Juno with Kate, Paddington, Winnie,and Ballo

When Brooklyn Bridge Animal Welfare Coalition took in a pregnant cat who appeared  after Hurricane Sandy, the organization had no idea that she would become a TV star.

Juno gave birth to three of her own kittens, and then the magnanimous mom also adopted an orphan kitten, nursing her along with her own babies, who are now all of adoptable age and who will be featured at this Sunday’s Maddie’s Pet Adoption Days free adoption event in Union Square.

Also attending the event will be an Animal Planet television crew, filming the final episode of a Too Cute series that will feature Juno and her babies, focusing on the day that they get adopted and get to go to their forever home.

“She was just an amazing mother to her own kittens,” BBAWC’s Anne Levin said of Juno. “She’s incredibly sweet and good-natured.”

“In February we got a call from Animal Care and Control—not everyone will take orphan bottle babies, and these were particularly sad cases, and Juno was just so sweet and affectionate towards them.”

Juno has been fostered in Brooklyn Heights since she was taken in last fall, and she and the four kittens—three of her own and one she “adopted”–have been filmed every couple of weeks since they were born.

Levin doesn’t know exactly when the Juno episodes will air. Animal Planet airs in Brooklyn Heights on TWC channels 86 and 786 and FiOS 130/1565.

Click here for more photos of Juno and her babies here, and here to see other cats and kittens available for adoption from BBAWC.









Source: Brooklyn Heights Blog

From the Web

Arts and Entertainment, Books, History

History, Horse Racing, & Politics On Brooklyn’s Sportsmen’s Row

May 8, 2013

An archaeologist by training, Lucas Rubin has spent a good deal of his life immersed in the past. He also loves cities, and he loves sports. In his book, Brooklyn’s Sportsmen’s Row: Politics, Society & the Sporting Life on Northern Eighth Avenue, he indulges his passion for all three.

Rubin earned an M.A. and a Ph.D. in classic archaeology with a concentration in urban topography from the University of Buffalo, going on to work at the Brooklyn Museum as an assistant to the director, and he’s held a variety of positions at Columbia University, currently directing the Master of Science Program in Sports Management at Columbia University.

A Brooklyn native, he’s lived for much of his life in Park Slope, most recently on Eighth Avenue, in the home he and his parents purchased in the late 90’s, a vintage Brooklyn brownstone at the northern end of the avenue.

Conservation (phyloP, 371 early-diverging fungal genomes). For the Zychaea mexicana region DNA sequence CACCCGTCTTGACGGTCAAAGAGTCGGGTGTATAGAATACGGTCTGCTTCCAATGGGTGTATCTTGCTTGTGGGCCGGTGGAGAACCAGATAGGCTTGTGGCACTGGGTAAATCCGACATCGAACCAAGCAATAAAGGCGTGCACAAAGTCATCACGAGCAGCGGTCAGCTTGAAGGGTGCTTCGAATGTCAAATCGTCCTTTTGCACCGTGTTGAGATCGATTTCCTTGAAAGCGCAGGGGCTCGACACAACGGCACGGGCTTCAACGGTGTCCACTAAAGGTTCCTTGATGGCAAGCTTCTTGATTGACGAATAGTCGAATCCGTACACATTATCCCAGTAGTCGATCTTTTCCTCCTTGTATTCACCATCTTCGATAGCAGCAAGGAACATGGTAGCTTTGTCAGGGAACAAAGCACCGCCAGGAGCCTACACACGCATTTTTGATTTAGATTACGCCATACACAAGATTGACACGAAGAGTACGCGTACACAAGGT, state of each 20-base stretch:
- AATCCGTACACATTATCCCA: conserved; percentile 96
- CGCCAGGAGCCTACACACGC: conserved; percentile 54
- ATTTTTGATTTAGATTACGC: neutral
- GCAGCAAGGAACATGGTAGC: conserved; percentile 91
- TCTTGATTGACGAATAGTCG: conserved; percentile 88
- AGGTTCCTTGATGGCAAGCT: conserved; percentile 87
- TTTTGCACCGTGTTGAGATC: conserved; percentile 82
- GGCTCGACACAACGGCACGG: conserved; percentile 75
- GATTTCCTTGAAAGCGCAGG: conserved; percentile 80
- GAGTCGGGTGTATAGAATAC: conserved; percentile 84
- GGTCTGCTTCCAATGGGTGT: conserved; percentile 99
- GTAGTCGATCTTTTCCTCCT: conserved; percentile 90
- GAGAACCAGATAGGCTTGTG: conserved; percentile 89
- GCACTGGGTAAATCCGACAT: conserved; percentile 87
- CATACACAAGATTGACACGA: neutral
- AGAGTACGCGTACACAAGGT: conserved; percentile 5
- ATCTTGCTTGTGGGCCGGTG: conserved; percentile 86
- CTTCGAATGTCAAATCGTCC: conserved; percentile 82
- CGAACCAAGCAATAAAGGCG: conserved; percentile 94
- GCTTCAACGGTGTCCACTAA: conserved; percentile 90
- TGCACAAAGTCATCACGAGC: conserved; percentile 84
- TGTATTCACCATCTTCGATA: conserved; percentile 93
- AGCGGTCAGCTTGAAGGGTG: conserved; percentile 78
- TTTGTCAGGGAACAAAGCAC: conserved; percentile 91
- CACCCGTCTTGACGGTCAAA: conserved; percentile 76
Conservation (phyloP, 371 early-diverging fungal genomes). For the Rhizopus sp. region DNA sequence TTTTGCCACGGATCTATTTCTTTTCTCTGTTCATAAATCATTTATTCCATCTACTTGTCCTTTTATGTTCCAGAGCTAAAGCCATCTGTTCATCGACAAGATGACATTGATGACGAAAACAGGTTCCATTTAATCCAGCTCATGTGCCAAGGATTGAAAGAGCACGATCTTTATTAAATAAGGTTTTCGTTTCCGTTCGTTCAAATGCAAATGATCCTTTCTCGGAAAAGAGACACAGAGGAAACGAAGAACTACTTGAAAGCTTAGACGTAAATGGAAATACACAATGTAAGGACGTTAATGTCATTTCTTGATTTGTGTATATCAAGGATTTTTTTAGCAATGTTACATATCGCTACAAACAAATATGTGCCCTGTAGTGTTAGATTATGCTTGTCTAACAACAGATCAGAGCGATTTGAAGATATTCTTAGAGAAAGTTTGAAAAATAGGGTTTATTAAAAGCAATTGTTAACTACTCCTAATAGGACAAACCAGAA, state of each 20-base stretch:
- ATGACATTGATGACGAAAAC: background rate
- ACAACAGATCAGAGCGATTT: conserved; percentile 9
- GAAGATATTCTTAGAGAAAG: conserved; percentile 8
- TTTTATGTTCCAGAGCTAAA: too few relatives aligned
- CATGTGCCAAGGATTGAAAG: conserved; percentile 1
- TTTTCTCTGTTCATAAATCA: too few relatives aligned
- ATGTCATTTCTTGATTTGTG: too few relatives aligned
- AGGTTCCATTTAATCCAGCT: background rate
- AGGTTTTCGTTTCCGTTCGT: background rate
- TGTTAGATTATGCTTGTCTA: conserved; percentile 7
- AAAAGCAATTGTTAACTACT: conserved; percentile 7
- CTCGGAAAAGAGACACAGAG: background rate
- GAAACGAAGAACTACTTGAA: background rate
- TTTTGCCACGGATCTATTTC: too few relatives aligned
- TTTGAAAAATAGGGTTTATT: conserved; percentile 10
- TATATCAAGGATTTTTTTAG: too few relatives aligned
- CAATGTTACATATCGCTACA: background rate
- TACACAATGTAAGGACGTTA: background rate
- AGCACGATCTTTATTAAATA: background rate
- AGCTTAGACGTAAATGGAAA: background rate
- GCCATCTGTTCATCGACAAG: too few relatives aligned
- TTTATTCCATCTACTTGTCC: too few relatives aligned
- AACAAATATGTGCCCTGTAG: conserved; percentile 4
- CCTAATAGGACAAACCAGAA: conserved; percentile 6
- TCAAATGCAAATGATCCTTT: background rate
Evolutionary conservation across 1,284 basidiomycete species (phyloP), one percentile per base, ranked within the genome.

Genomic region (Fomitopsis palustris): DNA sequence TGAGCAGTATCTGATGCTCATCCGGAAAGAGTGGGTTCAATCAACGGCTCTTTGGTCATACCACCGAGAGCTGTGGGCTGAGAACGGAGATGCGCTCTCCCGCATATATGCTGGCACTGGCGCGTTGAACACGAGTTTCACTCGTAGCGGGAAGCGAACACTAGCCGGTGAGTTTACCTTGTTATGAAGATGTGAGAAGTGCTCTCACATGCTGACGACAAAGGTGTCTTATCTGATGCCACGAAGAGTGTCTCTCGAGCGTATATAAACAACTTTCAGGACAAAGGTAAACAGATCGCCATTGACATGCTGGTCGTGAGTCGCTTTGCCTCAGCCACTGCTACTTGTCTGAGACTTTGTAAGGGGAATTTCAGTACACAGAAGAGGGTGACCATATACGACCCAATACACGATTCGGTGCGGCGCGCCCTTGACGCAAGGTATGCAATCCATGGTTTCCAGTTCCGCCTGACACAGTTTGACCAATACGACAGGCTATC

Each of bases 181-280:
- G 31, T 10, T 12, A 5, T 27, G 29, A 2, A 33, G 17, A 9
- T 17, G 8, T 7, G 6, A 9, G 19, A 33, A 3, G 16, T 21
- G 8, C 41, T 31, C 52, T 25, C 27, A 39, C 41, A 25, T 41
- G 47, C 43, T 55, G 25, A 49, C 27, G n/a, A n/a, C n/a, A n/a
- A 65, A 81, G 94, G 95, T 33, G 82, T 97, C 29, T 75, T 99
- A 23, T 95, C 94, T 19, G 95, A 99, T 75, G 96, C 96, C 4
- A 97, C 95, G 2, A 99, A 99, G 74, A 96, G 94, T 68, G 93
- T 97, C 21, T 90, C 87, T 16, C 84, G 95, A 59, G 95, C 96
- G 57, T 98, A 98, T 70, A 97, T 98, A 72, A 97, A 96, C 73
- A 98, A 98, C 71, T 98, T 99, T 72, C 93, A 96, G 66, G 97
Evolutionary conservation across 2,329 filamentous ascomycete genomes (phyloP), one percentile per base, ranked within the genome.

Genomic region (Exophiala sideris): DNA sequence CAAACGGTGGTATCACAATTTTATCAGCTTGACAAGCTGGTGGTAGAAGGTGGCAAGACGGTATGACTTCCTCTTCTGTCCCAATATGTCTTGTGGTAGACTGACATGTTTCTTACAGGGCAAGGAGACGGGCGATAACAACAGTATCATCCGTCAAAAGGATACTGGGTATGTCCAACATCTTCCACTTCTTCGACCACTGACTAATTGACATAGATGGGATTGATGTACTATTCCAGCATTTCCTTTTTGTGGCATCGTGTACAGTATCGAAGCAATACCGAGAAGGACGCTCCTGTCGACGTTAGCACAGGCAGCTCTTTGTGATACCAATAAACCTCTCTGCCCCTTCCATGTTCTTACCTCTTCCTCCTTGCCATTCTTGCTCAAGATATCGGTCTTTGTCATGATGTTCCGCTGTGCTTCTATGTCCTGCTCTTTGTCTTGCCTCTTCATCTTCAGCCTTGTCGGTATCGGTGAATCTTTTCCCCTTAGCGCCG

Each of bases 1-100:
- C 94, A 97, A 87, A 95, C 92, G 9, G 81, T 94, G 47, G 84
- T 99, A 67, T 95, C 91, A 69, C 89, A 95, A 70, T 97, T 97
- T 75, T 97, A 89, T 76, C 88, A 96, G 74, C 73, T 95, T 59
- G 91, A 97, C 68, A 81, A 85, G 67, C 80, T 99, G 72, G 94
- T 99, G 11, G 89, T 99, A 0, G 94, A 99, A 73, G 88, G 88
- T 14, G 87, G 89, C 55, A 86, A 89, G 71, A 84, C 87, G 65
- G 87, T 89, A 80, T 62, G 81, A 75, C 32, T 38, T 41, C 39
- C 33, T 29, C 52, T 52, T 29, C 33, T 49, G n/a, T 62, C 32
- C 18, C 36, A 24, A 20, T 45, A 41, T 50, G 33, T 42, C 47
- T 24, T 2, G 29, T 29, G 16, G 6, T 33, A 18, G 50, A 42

“One day,” Rubin said, “my father made a passing, cryptic comment to me – ‘We finally made it to Sportsmen’s Row.’  I thought to myself, ‘Maybe one day I’ll look into that.’”

It was no idle thought, and last year, the History Press published Rubin’s book, the history of the block that in the 1890’s was home to some of Brooklyn’s brightest sporting luminaries, at a time when the city of Brooklyn, then the borough, was home to three race tracks, at Brighton Beach, Gravesend, and Sheepshead Bay.

The first owner of Rubin’s house was James G. Rowe, Sr., a famous jockey and Thoroughbred horse trainer who was elected to Thoroughbred racing’s Hall of Fame in its inaugural 1955 class; the block also attracted other trainers, jockeys, and horse owners.  Some of its more celebrated residents were the Dwyer brothers, butchers who had a shop at the corner of Court St. and Atlantic Avenue before dominating the racing world as owners.

Other residents of Sportsmen’s Row included men well-known in politics, the arts, business, and law, among them William James Gaynor, mayor of New York City from 1910 to 1913.

Rubin made extensive use of Brooklyn resources in researching his book, finding particularly valuable the collection and librarians at the Brooklyn Historical Society.

“I love what I do, but I love the BHS,” he said. “Working for them would probably be the only other job I’d consider.”

He also used the resources of Green-Wood Cemetery, itself a National Historic Landmark and the location of the burial sites of several of the sportsmen about whom he writes in the book.

This Sunday, Rubin will speak at Green-Wood on “Life and Death Along Sportsmen’s Row: Brooklyn’s Eighth Avenue and Green-Wood,” looking at both the famous and the not-so-famous people he writes about, followed by a trolley tour of some of the cemetery’s sites.

Among those whom Rubin is certain to mention is Edward “Snapper” Garrison, a Hall of Fame jockey who rode from 1882 to 1897 and who lived at 30 Eighth Avenue until about 1897.  In addition to their geographical kinship, Rubin discovered something else he and Garrison have in common: their birthdays. Both were born on February 9.

Rubin’s book is available at The Community Bookstore in Park Slope and from Amazon.  The Green-Wood talk starts at 1:00 and is free; the accompanying trolley tour costs $10 for members of the Green-Wood Historic Fund and $15 for non-members. Space is limited and reservations are recommended.





From the Web

Brooklyn Heights, News